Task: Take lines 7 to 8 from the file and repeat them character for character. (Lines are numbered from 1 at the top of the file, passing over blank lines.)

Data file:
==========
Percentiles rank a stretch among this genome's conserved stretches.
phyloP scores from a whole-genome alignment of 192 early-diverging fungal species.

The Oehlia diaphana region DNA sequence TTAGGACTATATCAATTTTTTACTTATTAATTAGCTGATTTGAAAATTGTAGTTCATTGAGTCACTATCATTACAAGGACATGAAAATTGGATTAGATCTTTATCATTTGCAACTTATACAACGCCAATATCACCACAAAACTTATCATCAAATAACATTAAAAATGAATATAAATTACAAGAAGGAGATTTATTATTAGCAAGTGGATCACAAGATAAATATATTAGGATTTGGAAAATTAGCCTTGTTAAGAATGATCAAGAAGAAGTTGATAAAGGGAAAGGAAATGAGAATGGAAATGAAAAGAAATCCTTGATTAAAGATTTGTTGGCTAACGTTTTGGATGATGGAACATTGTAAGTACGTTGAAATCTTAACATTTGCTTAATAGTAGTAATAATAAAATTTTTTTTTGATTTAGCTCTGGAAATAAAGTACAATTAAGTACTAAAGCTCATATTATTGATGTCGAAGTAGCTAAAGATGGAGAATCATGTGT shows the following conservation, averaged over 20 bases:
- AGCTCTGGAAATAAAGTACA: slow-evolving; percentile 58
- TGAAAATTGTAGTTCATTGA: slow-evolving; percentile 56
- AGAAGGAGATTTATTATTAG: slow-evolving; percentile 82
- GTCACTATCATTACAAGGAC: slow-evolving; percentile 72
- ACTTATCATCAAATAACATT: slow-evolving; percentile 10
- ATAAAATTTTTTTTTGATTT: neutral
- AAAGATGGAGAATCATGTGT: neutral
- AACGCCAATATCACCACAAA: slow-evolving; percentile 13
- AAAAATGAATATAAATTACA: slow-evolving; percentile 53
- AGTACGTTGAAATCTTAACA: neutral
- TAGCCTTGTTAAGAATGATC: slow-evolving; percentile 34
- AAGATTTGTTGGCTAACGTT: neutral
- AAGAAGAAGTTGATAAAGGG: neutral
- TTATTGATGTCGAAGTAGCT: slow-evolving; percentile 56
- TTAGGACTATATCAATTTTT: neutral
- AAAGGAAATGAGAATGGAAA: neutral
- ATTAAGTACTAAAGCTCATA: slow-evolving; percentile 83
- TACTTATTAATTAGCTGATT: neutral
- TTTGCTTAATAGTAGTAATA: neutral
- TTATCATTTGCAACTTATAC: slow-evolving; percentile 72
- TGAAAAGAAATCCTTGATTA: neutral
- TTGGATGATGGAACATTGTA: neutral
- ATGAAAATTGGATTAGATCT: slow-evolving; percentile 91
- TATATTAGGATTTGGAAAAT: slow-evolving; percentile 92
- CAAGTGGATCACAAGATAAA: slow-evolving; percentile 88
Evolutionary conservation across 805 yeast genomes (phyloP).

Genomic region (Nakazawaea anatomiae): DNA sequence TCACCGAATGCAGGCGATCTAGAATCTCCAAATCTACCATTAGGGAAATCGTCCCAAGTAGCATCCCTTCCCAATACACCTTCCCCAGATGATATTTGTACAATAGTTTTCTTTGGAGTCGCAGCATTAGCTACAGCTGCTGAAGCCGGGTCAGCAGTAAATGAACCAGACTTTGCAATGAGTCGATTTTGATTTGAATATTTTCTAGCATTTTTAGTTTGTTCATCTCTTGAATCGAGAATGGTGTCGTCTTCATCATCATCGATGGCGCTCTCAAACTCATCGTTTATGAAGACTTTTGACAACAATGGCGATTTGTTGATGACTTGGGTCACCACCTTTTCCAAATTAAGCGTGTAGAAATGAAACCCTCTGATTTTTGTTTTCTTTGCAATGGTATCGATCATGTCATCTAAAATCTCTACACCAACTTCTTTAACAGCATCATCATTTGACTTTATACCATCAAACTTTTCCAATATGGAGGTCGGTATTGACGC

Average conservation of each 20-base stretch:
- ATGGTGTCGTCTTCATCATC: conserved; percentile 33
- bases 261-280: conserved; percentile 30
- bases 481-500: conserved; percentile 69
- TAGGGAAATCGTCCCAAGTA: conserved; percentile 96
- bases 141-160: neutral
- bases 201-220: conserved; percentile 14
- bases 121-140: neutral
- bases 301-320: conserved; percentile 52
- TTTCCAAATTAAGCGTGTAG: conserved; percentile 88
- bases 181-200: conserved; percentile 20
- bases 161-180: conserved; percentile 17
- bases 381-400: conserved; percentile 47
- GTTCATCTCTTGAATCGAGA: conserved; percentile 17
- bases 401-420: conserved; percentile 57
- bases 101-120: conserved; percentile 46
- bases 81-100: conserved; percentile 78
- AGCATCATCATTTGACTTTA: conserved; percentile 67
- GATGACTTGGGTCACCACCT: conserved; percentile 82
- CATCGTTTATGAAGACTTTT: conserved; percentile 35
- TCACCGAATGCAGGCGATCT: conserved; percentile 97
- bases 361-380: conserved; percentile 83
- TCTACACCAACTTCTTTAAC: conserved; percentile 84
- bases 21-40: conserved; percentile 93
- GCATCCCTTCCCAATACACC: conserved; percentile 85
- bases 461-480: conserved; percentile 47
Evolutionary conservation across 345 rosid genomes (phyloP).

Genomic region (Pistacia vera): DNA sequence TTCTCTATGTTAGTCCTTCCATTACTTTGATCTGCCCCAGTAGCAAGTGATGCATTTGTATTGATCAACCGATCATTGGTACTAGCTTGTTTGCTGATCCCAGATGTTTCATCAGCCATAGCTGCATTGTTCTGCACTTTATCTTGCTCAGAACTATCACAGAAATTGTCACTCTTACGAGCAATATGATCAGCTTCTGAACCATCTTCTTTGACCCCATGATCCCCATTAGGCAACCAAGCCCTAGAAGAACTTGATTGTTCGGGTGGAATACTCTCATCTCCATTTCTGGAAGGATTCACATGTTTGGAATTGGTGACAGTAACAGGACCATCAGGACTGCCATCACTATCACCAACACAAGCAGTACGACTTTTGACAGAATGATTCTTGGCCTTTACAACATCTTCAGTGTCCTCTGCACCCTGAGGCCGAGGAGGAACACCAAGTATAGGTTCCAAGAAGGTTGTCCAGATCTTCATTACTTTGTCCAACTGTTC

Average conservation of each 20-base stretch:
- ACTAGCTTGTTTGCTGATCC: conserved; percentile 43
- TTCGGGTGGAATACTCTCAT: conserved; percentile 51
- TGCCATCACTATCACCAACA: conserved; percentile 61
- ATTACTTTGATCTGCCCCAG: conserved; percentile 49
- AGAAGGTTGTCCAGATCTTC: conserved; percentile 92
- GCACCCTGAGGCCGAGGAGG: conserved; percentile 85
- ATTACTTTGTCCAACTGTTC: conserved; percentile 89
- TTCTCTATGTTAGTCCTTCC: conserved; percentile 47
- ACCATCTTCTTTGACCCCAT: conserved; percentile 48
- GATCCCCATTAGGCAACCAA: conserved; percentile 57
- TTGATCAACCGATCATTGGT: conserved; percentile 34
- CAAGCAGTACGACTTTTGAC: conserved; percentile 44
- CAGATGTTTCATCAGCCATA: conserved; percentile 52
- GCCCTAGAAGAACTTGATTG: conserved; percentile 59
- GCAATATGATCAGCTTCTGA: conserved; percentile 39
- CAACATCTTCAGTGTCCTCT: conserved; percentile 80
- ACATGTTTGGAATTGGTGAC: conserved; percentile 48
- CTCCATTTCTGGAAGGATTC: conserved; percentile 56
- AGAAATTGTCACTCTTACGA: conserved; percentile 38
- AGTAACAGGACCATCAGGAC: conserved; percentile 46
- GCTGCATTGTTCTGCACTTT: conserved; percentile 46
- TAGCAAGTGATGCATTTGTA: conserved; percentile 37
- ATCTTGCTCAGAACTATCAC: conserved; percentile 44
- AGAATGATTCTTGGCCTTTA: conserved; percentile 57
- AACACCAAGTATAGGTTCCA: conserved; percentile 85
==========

- GTCACTATCATTACAAGGAC: slow-evolving; percentile 72
- ACTTATCATCAAATAACATT: slow-evolving; percentile 10